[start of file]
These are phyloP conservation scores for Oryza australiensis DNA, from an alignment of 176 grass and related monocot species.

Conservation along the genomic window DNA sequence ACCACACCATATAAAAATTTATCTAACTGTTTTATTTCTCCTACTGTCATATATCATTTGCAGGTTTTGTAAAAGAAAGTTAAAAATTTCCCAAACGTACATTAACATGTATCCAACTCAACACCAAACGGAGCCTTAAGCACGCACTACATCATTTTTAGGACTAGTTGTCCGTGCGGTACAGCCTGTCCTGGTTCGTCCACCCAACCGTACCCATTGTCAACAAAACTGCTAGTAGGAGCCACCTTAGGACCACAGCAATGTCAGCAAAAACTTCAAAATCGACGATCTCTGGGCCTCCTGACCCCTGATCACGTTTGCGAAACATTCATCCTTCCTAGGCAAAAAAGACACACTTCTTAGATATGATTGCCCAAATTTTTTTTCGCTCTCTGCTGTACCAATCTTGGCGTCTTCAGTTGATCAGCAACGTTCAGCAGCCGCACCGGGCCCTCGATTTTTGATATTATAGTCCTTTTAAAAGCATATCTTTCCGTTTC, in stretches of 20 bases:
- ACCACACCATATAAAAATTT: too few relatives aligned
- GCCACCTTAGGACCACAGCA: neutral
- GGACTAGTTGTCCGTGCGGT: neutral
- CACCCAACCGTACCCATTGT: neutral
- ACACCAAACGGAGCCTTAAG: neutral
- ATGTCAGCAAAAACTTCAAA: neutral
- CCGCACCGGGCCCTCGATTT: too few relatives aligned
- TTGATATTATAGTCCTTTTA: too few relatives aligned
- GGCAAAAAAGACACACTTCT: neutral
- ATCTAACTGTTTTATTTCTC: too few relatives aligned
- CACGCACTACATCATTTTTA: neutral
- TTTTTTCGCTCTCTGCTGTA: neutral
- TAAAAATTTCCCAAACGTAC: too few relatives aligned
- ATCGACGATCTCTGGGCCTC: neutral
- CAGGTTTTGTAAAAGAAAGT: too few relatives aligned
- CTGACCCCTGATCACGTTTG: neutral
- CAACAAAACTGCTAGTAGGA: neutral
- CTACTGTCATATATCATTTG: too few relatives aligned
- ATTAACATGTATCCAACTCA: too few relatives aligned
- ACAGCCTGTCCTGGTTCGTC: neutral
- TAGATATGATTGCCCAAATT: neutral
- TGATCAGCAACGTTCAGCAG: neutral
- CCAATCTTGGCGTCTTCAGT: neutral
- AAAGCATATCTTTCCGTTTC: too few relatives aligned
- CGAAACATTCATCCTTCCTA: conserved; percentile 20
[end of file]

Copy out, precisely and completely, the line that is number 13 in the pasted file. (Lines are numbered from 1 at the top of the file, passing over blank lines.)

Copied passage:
- CACGCACTACATCATTTTTA: neutral